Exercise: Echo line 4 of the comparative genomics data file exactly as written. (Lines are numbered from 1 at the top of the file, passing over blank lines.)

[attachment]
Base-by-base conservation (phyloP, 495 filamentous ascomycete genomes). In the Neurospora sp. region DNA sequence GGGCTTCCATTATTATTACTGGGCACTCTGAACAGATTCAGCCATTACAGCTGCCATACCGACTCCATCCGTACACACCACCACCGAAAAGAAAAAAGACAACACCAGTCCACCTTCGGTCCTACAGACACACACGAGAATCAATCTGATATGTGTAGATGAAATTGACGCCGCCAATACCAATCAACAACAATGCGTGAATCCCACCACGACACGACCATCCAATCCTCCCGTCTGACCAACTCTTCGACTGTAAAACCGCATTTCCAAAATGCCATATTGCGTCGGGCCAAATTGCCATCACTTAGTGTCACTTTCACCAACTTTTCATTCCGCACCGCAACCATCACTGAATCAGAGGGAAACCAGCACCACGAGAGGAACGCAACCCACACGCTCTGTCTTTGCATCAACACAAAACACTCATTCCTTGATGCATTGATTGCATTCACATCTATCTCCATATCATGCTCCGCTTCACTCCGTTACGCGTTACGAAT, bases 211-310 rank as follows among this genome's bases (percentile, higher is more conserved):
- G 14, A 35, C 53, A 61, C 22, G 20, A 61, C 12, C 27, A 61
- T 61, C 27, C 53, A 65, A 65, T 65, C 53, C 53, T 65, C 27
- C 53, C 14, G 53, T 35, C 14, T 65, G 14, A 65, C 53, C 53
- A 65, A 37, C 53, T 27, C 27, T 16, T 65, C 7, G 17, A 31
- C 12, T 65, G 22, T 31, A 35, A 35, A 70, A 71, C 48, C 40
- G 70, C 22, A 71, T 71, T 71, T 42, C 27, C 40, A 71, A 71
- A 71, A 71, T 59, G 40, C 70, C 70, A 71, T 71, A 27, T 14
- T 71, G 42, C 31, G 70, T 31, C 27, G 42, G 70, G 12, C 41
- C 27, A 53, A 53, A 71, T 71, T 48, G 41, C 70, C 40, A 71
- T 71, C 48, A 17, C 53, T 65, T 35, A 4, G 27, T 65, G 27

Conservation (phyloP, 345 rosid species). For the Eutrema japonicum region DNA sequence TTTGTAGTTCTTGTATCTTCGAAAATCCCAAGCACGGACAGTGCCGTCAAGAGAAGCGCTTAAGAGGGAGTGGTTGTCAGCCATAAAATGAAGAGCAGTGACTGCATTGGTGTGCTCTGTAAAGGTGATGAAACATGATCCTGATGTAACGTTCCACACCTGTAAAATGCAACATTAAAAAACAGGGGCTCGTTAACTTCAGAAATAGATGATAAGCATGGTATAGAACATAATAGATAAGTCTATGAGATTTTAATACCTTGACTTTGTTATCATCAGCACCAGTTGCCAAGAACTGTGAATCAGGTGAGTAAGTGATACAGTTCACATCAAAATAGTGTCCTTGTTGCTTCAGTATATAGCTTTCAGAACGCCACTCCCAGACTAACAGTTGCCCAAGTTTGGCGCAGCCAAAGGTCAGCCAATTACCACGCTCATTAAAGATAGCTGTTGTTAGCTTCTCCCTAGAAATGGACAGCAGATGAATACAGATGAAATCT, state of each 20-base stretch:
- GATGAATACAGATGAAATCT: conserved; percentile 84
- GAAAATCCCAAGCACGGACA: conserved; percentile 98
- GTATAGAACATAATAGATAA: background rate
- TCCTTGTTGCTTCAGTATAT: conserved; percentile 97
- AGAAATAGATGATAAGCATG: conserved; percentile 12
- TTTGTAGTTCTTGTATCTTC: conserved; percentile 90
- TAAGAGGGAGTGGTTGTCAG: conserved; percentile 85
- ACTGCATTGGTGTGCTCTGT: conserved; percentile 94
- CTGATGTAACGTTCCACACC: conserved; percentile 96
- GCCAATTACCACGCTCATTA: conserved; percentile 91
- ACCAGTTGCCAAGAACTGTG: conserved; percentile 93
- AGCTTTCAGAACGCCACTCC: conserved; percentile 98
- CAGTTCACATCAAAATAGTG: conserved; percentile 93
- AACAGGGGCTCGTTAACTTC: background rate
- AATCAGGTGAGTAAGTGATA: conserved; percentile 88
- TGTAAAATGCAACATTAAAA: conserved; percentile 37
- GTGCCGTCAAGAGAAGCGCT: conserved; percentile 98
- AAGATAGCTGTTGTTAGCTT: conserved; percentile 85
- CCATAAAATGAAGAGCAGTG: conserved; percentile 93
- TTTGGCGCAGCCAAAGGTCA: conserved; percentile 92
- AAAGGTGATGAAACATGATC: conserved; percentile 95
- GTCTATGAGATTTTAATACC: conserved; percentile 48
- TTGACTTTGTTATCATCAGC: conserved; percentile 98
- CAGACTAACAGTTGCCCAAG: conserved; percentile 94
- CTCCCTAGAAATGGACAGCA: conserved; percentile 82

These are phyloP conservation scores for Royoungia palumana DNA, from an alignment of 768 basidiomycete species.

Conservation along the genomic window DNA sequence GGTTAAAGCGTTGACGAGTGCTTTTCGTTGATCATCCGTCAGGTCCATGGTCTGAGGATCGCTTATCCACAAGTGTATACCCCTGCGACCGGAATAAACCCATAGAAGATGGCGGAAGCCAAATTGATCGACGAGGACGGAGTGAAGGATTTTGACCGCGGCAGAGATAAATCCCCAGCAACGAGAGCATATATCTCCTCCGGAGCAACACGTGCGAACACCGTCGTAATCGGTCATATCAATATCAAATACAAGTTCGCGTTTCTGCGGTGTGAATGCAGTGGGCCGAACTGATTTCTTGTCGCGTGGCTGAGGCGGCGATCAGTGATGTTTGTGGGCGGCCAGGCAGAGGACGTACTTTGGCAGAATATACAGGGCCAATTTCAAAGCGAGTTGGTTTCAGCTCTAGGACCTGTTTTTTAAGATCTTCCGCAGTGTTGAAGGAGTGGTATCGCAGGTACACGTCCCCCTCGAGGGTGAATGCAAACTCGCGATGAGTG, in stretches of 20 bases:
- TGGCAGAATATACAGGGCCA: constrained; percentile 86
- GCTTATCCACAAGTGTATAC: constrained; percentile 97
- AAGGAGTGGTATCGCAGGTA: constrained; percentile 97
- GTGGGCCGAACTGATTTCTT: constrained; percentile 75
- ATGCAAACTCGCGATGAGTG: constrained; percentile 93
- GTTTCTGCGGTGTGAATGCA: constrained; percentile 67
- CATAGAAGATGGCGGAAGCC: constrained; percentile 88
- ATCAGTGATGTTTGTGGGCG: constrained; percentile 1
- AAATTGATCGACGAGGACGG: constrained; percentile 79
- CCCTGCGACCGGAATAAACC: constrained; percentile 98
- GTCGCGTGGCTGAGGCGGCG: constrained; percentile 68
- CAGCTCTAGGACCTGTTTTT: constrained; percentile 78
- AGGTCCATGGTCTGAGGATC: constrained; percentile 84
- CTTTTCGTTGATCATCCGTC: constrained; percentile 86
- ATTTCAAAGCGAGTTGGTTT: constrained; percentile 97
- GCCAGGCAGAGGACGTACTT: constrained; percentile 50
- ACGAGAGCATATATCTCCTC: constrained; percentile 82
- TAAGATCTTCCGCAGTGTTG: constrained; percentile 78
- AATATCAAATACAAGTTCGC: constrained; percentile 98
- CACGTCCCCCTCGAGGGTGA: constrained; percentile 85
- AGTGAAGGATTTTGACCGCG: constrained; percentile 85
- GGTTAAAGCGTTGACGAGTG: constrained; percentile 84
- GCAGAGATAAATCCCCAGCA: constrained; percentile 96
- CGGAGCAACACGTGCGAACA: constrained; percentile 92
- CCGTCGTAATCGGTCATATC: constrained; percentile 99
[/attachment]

- C 53, C 14, G 53, T 35, C 14, T 65, G 14, A 65, C 53, C 53